This is often referred to as critical hackwork for reviewing how a city acts as a character in a film for a reasonable reason that is often not true. When sensitively and precisely captured on the screen, a city can reshape and change the characters in it. Sao Paulo Rad Modernist Labyrinth, written in the first narrative by Brazilian documentmaker Matthias Mariani, “Listen to Your Eyes,” serves just that purpose, showing it as a place where immigrants come to lose themselves and discover themselves in a jolt. New roots in the cracks of its geometric concrete. Perhaps a missing person drama, his older brother expelled by a Nigerian visitor, explores the “burn your eyes” twist into something more magical and mysterious as part of his central mystery change.
One of the most celebrated premieres of the Panorama sidebar at this year’s Berlinale, “Burn Your Eyes” could become a festival major in a year free from the epidemic. As things stand, Netflix’s scraping has had a significant impact on its shrinking big-screen journey, where it will find a suitable international audience from July 29 (Brazilian-French co-production, Igbo to Hungarian film skates) for a melodic bizarre film. An impressive result that doesn’t make things easier for the audience: the description is simple but simple, “Burn Your Eyes” becomes more opaque and obscure as it sinks into magical realism and rhetorical philosophical music. If the setup is a little more intriguing than Peof’s, it’s still bursting with original, crystal beauty work, unstable, retrograde ideas.
Founded in the Nigerian town of Nasukka in 1986, Brother Amadi and Ikena establish a childhood bond as they play a complex game of make-believe involving spirits and guardian angels. Thirty years later, their shared cosmic stability is instantly holding them together. Ikenna (Chukudi UG) has moved to Brazil to fulfill the perennial responsibilities of the first son of the first family. After a year of radio silence, the gentle-natured musician Amadi (OC. Ukeje) was sent to Sওo Paulo to look for him, scraping only a few pieces of information that turned out to be completely false.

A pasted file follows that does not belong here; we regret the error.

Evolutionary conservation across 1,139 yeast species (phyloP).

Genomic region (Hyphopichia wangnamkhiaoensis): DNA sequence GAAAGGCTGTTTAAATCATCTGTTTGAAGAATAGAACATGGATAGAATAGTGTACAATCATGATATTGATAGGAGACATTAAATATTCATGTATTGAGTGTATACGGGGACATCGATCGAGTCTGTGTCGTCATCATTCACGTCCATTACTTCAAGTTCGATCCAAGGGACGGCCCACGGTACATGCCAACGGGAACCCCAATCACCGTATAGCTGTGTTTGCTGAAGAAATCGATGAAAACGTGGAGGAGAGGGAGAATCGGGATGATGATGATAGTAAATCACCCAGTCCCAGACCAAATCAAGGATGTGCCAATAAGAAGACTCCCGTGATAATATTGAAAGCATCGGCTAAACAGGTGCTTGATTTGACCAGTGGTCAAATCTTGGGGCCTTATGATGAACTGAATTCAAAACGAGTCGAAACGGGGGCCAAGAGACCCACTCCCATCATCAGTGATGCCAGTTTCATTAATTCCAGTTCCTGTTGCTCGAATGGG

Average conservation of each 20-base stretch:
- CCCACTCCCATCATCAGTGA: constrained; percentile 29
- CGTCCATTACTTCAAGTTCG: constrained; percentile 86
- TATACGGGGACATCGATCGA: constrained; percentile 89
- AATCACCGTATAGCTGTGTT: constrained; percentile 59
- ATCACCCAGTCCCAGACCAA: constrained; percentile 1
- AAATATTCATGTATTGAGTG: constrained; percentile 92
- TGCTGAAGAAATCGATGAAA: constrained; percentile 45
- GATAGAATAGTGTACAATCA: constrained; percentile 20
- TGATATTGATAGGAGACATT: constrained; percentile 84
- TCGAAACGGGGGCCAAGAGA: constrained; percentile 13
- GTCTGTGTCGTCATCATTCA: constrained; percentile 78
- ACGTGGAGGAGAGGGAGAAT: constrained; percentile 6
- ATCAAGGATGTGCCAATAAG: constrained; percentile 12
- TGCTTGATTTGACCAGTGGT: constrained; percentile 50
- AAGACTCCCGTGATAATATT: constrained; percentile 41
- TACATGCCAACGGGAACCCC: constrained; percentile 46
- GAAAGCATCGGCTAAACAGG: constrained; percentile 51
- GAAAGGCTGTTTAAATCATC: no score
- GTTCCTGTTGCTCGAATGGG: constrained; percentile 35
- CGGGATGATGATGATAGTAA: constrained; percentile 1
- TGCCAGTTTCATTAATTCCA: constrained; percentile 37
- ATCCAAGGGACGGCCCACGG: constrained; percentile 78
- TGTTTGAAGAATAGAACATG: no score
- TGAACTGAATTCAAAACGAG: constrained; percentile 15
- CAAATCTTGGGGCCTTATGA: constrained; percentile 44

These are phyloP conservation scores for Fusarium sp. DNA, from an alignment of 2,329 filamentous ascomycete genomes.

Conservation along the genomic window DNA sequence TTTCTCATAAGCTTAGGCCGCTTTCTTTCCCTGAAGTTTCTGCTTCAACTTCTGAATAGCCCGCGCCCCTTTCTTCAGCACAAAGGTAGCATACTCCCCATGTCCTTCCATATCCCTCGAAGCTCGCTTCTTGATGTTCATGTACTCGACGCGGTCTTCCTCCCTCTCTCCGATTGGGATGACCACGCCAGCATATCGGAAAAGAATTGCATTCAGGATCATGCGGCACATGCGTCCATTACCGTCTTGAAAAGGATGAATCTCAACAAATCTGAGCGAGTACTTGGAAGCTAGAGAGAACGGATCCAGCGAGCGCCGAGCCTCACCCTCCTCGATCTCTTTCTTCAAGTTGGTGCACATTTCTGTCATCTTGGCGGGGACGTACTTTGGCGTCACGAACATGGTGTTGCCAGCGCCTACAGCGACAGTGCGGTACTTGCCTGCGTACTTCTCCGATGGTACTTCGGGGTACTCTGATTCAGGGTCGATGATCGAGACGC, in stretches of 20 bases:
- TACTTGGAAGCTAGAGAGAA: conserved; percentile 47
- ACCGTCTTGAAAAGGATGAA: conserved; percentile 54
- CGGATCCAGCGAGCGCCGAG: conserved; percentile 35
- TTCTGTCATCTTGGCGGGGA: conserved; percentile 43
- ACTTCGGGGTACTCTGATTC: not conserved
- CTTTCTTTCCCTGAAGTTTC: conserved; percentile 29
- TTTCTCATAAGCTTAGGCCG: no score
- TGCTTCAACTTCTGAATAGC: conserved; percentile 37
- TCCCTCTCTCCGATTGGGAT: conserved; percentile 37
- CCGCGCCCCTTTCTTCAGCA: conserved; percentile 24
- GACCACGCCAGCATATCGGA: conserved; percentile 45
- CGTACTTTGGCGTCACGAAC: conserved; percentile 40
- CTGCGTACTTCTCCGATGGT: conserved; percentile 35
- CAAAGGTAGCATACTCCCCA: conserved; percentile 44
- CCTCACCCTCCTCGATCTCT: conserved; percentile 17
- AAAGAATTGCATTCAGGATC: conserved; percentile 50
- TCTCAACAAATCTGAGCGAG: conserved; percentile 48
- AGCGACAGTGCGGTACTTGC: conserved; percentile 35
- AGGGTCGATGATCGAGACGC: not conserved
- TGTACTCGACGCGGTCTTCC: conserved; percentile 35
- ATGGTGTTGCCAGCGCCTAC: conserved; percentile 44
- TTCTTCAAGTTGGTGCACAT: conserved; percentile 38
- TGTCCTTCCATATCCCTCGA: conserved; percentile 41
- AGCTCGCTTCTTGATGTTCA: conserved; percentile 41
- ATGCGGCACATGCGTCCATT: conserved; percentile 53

It soon became clear that Ikenna was never a professor: rather his “statistics” work was concerned with the development of complex gambling algorithms that may or may not have the application of a larger existence. While Ikenna was growing up, we encountered a patchwork of acquaintances who filled in the details of her brother’s near-unknown second life – including ex-boyfriend Emilia (Indira Nascimento, in full disguise), with whom we soon began an unexpected affair, though not shared. The words of the language. Not long after his quest was derailed by the inexperienced pull of the unfamiliar yet persuasive city and ample opportunities for its turn and rearrangement.
Six authors are submitted with additional, flexible scripts of the photo; One of them, Chika Anadu, wrote and directed the impressive 2013 festival hit “Be for Boy”, which was conducted on a more conventional socio-realistic register. Not that “burn your eyes” removes itself from the harsh reality. The harsh existence of the vast African community in Sao Paulo is illustrated by the sharp, clear description, while the general social and economic catastrophe of Bolsonaro-era Brazil is clearly at the heart of the film’s great composition but the granular urban table: more needed than your guardian to survive on this street.
Shooting in a fragmented 4: 3 ratio that emphasizes the density of this urban landscape, not to mention the risky heights of its under-occupied skyscrapers, Mariani and photographer Leo Bittencourt evoke a wide-ranging homage to the city that still has no beautiful Valentine. Thrusting its intense architecture, symmetrical forms often dominate the frame, removing the characters in it; Elsewhere roaring freeways enter intimate domestic spaces and have less than an inch of breathing space between them. It’s easy to see how newcomers can succumb to the city’s irresistible noise and rage. Among its more teased poems, “Burn Your Eyes” works clearly enough as a metaphor for the thorny court of immigrants with new homes and for separation from past lives.